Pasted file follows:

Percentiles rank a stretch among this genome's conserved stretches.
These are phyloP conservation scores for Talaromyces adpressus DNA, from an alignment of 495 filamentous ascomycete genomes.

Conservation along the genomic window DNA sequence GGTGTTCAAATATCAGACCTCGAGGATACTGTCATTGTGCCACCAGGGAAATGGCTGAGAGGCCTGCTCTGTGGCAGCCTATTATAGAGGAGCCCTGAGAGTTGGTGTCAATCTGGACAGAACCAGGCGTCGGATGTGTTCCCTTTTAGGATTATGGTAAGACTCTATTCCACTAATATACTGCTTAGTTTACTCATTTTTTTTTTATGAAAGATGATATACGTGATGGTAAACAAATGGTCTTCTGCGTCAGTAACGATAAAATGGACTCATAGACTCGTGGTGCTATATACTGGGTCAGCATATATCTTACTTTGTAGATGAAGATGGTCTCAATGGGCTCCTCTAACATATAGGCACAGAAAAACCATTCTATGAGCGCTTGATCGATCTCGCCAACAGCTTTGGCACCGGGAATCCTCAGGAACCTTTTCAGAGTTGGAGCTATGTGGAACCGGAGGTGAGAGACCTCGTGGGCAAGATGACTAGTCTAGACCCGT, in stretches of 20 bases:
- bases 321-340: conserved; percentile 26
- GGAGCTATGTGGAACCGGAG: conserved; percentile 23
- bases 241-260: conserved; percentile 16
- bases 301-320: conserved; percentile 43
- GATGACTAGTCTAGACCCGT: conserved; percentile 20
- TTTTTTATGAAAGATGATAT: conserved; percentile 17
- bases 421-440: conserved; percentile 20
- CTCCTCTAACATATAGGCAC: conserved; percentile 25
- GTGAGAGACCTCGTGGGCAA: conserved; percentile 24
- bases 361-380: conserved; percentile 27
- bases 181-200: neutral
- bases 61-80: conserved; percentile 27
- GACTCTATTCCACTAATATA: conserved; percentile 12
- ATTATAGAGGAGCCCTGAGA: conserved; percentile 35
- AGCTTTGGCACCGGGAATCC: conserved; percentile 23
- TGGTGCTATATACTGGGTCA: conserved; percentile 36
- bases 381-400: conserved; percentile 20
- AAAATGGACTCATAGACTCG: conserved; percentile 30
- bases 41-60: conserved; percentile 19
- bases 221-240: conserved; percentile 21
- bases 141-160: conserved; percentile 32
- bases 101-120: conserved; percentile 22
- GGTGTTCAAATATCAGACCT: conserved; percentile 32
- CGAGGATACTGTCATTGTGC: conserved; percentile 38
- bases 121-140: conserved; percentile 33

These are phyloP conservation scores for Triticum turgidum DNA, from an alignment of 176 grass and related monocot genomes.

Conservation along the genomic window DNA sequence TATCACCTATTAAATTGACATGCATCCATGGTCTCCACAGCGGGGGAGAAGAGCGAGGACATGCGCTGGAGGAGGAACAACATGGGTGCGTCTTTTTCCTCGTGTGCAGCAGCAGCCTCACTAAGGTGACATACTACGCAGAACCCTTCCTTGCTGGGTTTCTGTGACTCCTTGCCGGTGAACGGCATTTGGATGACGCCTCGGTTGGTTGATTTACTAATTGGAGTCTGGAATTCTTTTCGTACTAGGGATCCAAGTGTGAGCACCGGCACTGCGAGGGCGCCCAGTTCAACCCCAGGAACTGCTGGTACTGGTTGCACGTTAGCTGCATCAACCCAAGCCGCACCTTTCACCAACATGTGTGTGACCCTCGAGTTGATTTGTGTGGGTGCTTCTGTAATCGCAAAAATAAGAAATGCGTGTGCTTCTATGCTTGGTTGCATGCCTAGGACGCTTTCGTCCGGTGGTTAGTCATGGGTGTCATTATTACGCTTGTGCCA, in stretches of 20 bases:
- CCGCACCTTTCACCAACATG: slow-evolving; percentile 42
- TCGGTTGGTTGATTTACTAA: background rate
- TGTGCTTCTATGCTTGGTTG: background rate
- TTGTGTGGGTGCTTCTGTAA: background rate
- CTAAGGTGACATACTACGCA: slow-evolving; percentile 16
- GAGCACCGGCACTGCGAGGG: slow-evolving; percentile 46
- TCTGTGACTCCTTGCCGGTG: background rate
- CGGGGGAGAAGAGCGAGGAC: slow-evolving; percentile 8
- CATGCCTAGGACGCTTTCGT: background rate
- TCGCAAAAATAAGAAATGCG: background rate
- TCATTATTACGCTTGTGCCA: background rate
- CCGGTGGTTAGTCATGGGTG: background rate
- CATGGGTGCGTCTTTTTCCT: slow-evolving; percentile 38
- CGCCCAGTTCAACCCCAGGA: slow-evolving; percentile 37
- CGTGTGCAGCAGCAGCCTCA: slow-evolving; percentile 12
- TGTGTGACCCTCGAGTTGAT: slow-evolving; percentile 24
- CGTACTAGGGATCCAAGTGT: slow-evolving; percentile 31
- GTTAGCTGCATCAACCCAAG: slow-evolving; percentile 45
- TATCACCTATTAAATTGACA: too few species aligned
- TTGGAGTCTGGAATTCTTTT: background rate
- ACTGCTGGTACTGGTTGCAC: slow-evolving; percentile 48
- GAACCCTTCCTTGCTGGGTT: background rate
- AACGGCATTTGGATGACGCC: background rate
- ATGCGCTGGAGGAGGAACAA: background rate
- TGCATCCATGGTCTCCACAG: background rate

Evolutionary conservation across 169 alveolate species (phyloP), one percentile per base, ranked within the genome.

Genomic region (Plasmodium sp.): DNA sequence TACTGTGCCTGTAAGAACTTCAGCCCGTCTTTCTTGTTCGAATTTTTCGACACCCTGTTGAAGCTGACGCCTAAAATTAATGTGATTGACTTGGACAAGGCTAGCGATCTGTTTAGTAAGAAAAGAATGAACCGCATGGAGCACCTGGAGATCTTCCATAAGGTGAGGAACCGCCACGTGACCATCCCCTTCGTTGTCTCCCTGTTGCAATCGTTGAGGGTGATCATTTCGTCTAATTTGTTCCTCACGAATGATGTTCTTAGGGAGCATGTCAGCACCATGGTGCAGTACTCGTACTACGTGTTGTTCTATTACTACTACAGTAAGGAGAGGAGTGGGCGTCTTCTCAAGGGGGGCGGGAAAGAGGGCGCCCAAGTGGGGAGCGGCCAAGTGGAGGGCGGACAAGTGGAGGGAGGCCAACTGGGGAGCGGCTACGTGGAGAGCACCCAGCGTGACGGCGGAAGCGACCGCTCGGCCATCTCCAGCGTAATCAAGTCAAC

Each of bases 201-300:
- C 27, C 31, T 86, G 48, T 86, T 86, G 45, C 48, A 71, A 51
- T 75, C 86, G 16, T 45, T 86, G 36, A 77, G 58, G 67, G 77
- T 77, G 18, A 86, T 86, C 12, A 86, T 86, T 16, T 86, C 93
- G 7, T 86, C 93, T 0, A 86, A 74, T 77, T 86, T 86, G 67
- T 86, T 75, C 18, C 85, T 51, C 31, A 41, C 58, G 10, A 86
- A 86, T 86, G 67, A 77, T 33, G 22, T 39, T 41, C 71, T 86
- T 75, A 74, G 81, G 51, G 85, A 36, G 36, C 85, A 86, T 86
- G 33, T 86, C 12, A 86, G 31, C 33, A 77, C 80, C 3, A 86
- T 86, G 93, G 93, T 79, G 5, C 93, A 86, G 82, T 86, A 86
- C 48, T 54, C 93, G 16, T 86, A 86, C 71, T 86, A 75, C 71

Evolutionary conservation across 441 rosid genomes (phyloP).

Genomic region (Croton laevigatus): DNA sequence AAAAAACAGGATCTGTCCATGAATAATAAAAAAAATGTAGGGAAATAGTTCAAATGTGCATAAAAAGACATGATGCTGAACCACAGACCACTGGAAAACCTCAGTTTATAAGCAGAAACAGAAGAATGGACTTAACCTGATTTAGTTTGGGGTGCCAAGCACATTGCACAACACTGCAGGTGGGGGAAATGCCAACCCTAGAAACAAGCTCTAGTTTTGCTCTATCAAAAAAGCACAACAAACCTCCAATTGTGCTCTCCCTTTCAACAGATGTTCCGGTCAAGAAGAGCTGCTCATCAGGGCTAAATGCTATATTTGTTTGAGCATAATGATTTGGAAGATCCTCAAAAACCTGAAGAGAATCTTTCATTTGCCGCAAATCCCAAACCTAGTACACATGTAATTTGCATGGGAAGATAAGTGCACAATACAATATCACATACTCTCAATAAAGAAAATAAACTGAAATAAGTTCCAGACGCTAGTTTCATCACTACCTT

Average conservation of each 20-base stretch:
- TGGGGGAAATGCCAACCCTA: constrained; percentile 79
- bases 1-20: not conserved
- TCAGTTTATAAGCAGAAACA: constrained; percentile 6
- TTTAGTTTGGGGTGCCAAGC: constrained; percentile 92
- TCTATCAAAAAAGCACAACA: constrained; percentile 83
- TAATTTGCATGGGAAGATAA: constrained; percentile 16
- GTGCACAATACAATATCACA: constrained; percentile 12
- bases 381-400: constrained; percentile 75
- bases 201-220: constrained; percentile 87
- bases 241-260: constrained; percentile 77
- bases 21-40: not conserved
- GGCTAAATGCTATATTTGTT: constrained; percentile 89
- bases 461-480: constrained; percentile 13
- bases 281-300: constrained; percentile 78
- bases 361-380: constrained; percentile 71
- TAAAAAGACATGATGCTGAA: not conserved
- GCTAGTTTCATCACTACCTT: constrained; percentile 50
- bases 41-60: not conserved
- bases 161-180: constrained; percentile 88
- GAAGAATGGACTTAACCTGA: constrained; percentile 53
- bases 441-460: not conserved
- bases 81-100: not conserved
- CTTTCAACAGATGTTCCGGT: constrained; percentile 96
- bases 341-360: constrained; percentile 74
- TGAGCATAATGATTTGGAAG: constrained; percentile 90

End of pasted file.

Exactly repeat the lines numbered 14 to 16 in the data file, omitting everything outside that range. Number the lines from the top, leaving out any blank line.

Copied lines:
- bases 181-200: neutral
- bases 61-80: conserved; percentile 27
- GACTCTATTCCACTAATATA: conserved; percentile 12